It influenced the import manufacturers to move up-market both by building more expensive vehicles and by establishing luxury brands like Acura, Lexus and Infiniti. And it gave strong impetus for the import manufacturers to build plants here in the United States. Today a large percentage of the "import brand" share of the U.S. market -- more than 50 percent of the total light-vehicles sold here -- are vehicles built by Americans in foreign-managed factories on U.S. soil. Ironically, to counteract this, the Big Three automakers have increasingly moved production from the U.S. to lower-labor-cost countries like Mexico.
So what are the implications of this history lesson? The first takeaway is that a portion of the woes the domestic Big Three are suffering today are the result of current and past federal government policies, so it seems fair that they be accorded government assistance now in time of dire need.
But equally important, while the Big Three automakers might well be accused of not correctly gauging the needs and desires of the American buying public, one group that is demonstrably much worse in that endeavor is Congress. If the U.S. government were a car company, it would not only be deep in the red, but also have miserable customer satisfaction scores.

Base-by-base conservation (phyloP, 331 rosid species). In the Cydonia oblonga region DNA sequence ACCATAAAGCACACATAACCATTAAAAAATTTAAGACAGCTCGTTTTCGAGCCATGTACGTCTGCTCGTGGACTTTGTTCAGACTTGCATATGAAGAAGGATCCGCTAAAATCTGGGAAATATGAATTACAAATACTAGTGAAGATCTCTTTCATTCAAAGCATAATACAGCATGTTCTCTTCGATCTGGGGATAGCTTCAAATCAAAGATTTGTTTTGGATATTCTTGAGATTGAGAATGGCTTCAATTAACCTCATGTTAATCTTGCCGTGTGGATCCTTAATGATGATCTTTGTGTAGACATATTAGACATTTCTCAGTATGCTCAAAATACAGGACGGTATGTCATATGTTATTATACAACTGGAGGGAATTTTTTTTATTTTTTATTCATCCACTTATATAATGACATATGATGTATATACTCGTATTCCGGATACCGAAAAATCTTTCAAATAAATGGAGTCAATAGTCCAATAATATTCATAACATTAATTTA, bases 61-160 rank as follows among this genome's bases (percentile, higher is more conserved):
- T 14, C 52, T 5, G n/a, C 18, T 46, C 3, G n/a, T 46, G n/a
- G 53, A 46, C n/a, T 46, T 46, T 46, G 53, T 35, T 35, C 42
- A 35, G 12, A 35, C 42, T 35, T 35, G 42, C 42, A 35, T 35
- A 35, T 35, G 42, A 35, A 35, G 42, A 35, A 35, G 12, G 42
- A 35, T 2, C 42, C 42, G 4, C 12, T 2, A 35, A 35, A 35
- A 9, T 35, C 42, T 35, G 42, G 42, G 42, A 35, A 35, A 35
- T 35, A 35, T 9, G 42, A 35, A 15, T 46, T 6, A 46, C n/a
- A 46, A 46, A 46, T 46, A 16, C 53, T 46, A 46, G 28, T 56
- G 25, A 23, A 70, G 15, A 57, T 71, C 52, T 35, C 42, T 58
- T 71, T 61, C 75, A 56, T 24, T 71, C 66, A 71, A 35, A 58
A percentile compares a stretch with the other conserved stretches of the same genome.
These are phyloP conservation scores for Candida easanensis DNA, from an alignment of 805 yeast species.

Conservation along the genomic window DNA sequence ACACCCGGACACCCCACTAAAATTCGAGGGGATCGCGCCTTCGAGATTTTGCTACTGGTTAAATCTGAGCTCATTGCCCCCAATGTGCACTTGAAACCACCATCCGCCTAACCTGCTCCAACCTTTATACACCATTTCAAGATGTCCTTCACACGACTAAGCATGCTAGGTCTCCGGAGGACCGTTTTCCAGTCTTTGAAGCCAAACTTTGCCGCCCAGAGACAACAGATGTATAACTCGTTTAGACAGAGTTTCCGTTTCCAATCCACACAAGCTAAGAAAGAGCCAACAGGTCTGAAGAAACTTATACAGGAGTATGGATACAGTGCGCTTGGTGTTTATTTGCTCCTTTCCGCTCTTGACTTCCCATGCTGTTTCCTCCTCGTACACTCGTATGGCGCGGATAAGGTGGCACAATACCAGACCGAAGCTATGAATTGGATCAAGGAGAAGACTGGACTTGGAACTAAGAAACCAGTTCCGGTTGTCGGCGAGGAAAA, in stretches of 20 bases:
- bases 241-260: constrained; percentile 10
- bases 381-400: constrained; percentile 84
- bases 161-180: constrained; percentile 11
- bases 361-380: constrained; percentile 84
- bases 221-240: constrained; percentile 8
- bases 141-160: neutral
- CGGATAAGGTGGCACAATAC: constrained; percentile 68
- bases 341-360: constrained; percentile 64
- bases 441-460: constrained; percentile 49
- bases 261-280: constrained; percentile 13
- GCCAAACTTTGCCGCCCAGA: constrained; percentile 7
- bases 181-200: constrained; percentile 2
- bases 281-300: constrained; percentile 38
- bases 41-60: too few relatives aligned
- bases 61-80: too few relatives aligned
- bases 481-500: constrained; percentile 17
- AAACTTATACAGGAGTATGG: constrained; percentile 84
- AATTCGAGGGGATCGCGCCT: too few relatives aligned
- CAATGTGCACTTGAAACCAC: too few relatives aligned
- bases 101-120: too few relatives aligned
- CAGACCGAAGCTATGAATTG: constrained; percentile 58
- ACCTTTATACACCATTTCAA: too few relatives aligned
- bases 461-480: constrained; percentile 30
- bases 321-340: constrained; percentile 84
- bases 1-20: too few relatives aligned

So a second takeaway is that doing the wrong thing -- and by the wrong thing we mean attaching assistance to a web of politically motivated strings to federal loans -- will only lead to a bigger catastrophe down the road.
If Congress acts to aid the ailing Big Three car manufacturers -- and I strongly suggest it should -- then it is equally important that the domestic carmakers be allowed the latitude to conduct their business based on the dictates of the American consumer, not the politicians.
The opinions expressed in this commentary are solely those of Jack Nerad.
Editor's Note: Jack R. Nerad is Executive Editorial Director for Kelley Blue Book and kbb.com, and co-host of "America on the Road," heard on more than 300 radio stations. In the 1980s he served as Editor of Motor Trend magazine. Nerad is the author of "The Complete Idiot's Guide to Buying or Leasing a Car," "Chevrolet Corvette: The Power & the Glory," and his latest book, "The Complete Idiot's Guide to Hybrid and Alternative Fuel Vehicles," published recently by Alpha Books.